And in the end I gave myself a gift for my fiftieth birthday.
I wanted a good book, one that I’ll be able to take along for the remaining years of my life.
A book I’ll be able to read and re-read, and that I’ll have placed in my casket when the day comes.
So, I have this mild fetishism for the Everyman Library books. They are beautiful and sturdy and come with this Victorian conceit: a library of classics in classy edition for the common readers.
Now that’s something.
It was conceived in 1905 by London publisher Joseph Malaby Dent, whose goal was to create a 1,000 volume library of world literature that was affordable for, and that appealed to, every kind of person, from students to the working classes to the cultural elite. Dent followed the design principles and to a certain extent the style established by William Morris in his Kelmscott Press.
Despite my fetishism, I only have three volumes in the series: a selection of Flashman Papers by George MacDonald Fraser, and the two volumes containing the complete short stories of Ray Bradbury and the complete stories of Roald Dahl.
So I went on Amazon and browsed the stacks and emerged with a short list of five volumes, and who am I trying to kid here, it is obvious I’ll get each one of them sooner or later1.
But right now, as I said, I was looking for something symbolic – and a good thick book at the same time.
So I bought myself a copy of the Everyman Arabian Nights.
My obsession for the Arabian Nights is well documented.
I consider this collection of stories to be one of the most powerful roots of fantasy literature, and an artifact from a more civilized time (we’ll get to that). I have a number of different editions:
- the 1931 Italian Nerbini edition, with its somewhat archaic, upper-class and overly polite old Italian, and the gorgeous illustrations of Scarpelli.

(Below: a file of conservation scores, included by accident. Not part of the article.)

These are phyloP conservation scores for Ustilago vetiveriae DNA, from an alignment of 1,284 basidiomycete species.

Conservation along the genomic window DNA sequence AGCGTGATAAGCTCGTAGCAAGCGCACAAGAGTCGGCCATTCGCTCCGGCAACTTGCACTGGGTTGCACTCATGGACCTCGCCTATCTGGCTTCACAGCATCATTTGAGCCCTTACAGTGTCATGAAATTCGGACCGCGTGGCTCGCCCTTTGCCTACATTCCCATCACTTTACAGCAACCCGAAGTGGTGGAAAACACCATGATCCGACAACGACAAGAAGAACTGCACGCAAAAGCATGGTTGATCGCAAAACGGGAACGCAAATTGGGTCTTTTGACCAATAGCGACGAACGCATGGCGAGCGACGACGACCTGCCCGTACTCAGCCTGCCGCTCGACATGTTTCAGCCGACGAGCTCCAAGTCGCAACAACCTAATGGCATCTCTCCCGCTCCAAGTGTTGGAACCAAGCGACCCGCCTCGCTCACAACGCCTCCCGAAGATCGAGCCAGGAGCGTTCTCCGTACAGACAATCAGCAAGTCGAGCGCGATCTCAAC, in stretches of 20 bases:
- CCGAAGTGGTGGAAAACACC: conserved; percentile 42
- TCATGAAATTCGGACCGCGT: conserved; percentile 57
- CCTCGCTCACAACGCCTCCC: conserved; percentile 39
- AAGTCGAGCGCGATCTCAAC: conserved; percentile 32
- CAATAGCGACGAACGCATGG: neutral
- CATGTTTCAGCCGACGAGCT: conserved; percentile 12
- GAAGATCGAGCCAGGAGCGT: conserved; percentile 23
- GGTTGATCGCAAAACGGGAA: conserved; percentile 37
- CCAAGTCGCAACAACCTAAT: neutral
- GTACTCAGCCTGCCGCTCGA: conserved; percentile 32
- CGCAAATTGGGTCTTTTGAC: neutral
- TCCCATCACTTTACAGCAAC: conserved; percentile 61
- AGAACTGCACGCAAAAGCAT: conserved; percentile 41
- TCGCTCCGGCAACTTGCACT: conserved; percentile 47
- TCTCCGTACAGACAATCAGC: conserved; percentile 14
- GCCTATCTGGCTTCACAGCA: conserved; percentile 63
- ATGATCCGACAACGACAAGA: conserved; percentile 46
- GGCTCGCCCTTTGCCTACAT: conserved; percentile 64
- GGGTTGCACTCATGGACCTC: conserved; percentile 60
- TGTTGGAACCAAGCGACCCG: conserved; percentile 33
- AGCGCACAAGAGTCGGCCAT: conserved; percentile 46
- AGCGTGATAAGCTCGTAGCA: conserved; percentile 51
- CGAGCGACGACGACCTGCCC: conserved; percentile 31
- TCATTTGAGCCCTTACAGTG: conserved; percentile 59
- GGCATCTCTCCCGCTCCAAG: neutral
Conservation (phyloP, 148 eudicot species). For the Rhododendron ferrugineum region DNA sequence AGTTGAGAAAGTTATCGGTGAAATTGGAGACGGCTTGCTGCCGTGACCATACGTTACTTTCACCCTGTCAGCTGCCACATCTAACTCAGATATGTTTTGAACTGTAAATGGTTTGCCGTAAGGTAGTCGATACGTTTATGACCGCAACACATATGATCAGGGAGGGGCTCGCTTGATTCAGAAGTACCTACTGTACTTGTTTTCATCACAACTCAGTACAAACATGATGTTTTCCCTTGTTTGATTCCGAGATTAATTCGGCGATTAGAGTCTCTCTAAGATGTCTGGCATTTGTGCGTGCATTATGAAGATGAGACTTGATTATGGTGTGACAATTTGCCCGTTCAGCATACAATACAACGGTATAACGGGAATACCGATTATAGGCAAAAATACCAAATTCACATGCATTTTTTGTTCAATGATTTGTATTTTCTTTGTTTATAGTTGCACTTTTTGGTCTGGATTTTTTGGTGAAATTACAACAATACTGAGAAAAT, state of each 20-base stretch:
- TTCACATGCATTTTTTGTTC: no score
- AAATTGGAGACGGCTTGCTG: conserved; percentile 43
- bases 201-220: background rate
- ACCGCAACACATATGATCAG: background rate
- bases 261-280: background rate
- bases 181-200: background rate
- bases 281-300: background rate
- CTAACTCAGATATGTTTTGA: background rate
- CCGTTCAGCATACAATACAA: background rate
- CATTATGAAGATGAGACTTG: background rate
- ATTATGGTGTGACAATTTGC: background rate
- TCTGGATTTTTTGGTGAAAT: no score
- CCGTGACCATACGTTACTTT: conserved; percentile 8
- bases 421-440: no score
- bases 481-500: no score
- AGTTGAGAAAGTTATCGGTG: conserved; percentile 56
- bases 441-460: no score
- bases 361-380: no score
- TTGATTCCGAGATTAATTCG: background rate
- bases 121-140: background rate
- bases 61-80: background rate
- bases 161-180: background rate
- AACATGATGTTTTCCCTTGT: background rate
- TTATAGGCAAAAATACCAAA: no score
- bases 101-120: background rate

- the serviceable Bloomsbury paperback, with a selection of stories translated and annotated by Sir Richard Burton, including all the naughty bits.
- the Misin Mahdi volume collecting the first Arab edition of the stories, cleaned up of all later European additions and manipulations, and rendered in the Italian language by master storyteller Vincenzo Cerami
- a cheap pocket Dover Thrift selection of Arabian Night classic tales, Aladdin and Sinbad and all the rest
The Everyman edition, curated by Wen-chin Ouyang, is different, and makes for a nice addition to my collection.
The stories in this 1000-pages volume are selected from 19th century translations: Burton, of course, but also Edward Lane (1801-1876), John Payne (1842-1916) and Joseph-Charles Mardrus (1868-1949).
Described as “controversial” by some reviewers, the Everyman edition goes back to the 19th century texts, and shrugs off philology for the sake of… period authenticity?
So what if these stories are not true Arabian tales, but rather an idiosyncratic mix of originals and later European addenda, elaborations and remixes?
The purpose of the book, in the words of the editor, was to capture the feeling of first discovering these stories, back when in the 19th century they swept over Europe causing a true fever for the Orient.
a taste of what it was like to read The Arabian Nights in the 19th century, as it was a crucial period in the development of not just storytelling but how we viewed the world
To further enforce this flash from the past feeling, the book includes the artwork and design by Victorian engraver William Harvey.
It is going to be a pleasure, delving into these stories.
I think that more than controversial, the reprinting of the old stories, unexpurgated and hybrid, celebrates the power of these narratives, their function as bridges between cultures.
It’s not cultural appropriation, it’s telling good stories – and you can’t tell a good story if you don’t respect it.
Will I really have this book buried with me when the time comes?
But I guess I might make the life of future archaeologists a lot more fun should I take along the Flashman books instead. Or the Roald Dahl stories.